using PyPlot using LinearAlgebra using Statistics
So far, we've talked about machine learning running on two types of classical hardware: CPUs and GPUs.
But these are not the only options for training and inferring ML models.
An exciting new generation of computer processors is being developed to accelerate machine learning calculations.
These so-called machine learning accelerators (also called AI accelerators) have the potential to greatly increase the efficiency of ML tasks (usually deep neural network tasks), for both training and inference.
Beyond this, even the traditional-style CPU/GPU architectures are being modified to better support ML and AI applications.
Today, we'll talk about some of these trends.
As we saw in the first lecture, the ML pipeline has many different components.
Hardware can help improve performance pretty much everywhere in the pipeline, and there's interest from hardware vendors in designing better hardware for pretty much every aspect of the ML pipeline. Two main ways to do this:
Both of these methods have seen significant use in recent years.
What improvements can we hope to get from better hardware in the ML pipeline? How can hardware make our ML systems better?
Power efficiency — especially for edge deviced
Better throughput — handle larger datasets, train better at scale
More (fast) memory — scale up models with more parameters without destroying performance
What does this mean for the statistical performance of our algorithms?
Sometimes, when we move to a different hardware device, we expect to get the same results: same learned model, same accuracy.
But this is not always the case. Why?
x = (0.1 + 0.2) + 0.3
y = 0.1 + (0.2 + 0.3)
x == y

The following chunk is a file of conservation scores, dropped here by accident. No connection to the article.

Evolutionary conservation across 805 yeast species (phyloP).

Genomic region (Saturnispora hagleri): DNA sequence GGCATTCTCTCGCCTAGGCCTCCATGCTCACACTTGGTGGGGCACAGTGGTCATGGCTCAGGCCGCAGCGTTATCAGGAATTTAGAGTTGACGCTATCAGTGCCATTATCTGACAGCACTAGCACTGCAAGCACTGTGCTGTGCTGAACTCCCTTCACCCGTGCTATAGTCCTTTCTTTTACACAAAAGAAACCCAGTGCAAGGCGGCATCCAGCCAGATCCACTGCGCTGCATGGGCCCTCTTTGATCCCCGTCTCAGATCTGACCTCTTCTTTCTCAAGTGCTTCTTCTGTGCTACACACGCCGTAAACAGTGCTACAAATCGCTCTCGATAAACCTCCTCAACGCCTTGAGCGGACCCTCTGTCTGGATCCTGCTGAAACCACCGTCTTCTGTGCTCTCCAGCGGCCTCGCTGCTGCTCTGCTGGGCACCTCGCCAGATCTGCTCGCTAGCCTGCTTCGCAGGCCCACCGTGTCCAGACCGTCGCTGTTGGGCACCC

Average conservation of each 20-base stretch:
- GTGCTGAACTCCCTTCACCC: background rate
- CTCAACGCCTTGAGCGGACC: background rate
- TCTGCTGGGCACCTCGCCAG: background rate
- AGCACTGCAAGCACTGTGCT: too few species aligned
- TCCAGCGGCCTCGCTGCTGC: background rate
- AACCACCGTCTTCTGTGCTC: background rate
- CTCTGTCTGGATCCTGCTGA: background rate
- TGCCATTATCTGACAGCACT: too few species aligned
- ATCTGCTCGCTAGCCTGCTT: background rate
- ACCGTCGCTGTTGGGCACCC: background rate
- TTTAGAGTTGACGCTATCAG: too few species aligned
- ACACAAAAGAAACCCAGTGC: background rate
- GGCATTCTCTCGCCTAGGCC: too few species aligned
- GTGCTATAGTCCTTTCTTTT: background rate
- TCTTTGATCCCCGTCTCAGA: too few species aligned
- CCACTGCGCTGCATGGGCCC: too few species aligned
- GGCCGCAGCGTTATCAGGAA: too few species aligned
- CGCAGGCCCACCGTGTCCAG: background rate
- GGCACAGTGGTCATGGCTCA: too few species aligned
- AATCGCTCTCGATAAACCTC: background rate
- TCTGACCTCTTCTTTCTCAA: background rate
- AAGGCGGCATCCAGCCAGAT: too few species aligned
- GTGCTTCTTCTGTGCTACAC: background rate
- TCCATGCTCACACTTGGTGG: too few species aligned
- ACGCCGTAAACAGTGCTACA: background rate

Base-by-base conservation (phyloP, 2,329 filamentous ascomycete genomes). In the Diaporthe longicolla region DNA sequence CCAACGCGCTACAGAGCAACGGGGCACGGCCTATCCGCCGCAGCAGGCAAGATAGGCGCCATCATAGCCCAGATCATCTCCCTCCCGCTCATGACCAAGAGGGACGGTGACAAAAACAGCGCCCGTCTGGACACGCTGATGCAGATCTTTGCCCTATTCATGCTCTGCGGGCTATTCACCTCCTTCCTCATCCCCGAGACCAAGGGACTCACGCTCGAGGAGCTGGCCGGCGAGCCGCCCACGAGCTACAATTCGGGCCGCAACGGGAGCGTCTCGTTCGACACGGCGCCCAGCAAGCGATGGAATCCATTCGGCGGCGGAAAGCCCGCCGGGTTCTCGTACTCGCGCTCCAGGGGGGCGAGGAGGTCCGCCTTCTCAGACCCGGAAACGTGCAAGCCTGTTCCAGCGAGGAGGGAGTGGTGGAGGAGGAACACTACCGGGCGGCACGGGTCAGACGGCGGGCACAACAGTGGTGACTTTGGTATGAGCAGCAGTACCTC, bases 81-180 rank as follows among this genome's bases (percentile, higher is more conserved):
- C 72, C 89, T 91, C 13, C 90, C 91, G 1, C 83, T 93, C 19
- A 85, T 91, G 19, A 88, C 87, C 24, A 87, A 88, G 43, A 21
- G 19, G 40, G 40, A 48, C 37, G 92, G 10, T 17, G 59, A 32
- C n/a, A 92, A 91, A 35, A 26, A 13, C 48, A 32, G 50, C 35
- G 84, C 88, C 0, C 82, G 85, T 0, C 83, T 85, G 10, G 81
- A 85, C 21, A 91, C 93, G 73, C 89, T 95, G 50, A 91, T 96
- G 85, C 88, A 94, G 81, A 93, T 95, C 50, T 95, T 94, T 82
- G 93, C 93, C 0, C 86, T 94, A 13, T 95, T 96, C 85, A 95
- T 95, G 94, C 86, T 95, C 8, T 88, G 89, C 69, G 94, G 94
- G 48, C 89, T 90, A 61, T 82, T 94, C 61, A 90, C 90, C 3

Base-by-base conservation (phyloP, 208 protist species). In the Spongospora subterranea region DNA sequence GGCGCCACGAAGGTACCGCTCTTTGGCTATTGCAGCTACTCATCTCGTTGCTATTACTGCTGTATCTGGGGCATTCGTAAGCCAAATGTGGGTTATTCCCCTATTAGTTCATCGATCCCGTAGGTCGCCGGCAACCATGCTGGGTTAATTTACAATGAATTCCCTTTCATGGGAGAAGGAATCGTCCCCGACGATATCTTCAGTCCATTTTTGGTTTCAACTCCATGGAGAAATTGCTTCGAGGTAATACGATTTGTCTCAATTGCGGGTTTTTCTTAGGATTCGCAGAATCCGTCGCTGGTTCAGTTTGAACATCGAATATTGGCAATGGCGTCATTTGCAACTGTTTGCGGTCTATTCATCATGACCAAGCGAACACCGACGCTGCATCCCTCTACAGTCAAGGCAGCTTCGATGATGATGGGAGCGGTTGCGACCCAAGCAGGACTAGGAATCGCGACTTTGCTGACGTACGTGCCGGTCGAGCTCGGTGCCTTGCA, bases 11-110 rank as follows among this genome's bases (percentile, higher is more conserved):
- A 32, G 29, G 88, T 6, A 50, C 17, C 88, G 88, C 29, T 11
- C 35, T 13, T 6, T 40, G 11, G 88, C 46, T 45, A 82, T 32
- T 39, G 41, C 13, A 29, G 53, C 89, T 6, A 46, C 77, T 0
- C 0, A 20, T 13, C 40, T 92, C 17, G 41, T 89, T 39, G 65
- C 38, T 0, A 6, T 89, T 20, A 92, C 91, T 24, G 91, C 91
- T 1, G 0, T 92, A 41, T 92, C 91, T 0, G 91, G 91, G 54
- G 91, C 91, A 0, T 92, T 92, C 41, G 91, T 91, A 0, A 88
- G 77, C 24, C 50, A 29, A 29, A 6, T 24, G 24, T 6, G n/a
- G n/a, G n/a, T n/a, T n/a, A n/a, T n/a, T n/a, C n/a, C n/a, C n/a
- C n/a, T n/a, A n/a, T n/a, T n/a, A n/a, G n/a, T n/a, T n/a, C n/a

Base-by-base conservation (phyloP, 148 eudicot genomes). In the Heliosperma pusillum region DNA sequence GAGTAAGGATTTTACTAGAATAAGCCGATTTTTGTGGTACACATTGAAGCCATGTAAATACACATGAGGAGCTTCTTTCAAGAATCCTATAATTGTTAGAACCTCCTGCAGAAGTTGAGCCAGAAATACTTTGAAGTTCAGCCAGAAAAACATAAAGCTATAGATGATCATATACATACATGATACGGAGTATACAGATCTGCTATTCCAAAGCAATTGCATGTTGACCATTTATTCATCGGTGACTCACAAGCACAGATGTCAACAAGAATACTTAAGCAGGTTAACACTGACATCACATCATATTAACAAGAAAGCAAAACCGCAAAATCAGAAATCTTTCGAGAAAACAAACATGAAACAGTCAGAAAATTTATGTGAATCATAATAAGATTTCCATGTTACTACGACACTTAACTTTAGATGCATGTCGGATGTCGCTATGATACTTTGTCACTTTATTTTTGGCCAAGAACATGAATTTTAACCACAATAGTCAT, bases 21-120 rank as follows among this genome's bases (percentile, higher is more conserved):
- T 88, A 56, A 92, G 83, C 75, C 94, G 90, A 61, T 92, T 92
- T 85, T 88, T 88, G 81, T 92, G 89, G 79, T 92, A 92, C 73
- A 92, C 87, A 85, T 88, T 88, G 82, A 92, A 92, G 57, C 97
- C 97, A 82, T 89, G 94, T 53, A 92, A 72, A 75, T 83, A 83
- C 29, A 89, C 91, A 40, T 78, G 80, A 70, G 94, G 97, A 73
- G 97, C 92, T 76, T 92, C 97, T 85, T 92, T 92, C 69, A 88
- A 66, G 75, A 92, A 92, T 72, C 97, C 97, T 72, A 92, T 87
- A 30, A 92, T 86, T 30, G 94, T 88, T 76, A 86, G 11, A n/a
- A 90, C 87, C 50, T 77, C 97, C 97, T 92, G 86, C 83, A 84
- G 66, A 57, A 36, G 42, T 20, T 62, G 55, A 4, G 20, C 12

abs(x - y)
Generally, we expect specilized ML hardware to produce learned models that are similar in quality, but not necessarily exactly the same, as baseline chips (CPU/GPU).
One major issue when developing new hardware for ML, and the question we should always be asking: how is the device programmed?
One important thing to realize is that the only real distinction between GPUs and ML accelerators is that GPUs weren't originally designed for AI/ML.
But there's nothing in the architecture itself that particularly separates GPUs from all more purpose-built ML accelerators.
In fact, as machine learning tasks capture more of the market for GPUs, GPU designers have been adjusting their architectures to fit ML applications.
For example, by supporting low-precision arithmetic.
For example, by creating specialized compute paths for tasks common to DNN architectures.
For example, by making it easier for multiple GPUs to communicate with each other so as to collaborate together on a single training task.
As GPU architectures become more specialized to AI tasks, it becomes more accurate to think of them as ML accelerators.
All computer processors are basically integrated circuit: electronic circuits etched on a single piece of silicon.
Usually this circuit is fixed when the chip is designed.
A field-programmable gate array or FPGA is a type of chip that allows the end-user to reconfigure the circuit it computes in the field (hence the name).
You can program it by specifying the circuit you want it to compute in terms of logic gates: basic AND, OR, NOT, etc.
Note that this doesn't actually involve physical changes to the circuit that's actually etched on the physical silicon of the FPGA: that's fixed. Rather, the FPGA constructs a logical circuit that is reconfigurable by connecting or disconnecting various parts of the circuit that is etched on its silicon.
FPGAs were used historically for circuit simulation.
FPGAs consist of an array of programmable circuits that can each individually do a small amount of computation, as well as a programmable interconnect that connects these circuits together. The large number of programmable gates in the FPGA makes it a naturally highly parallel device.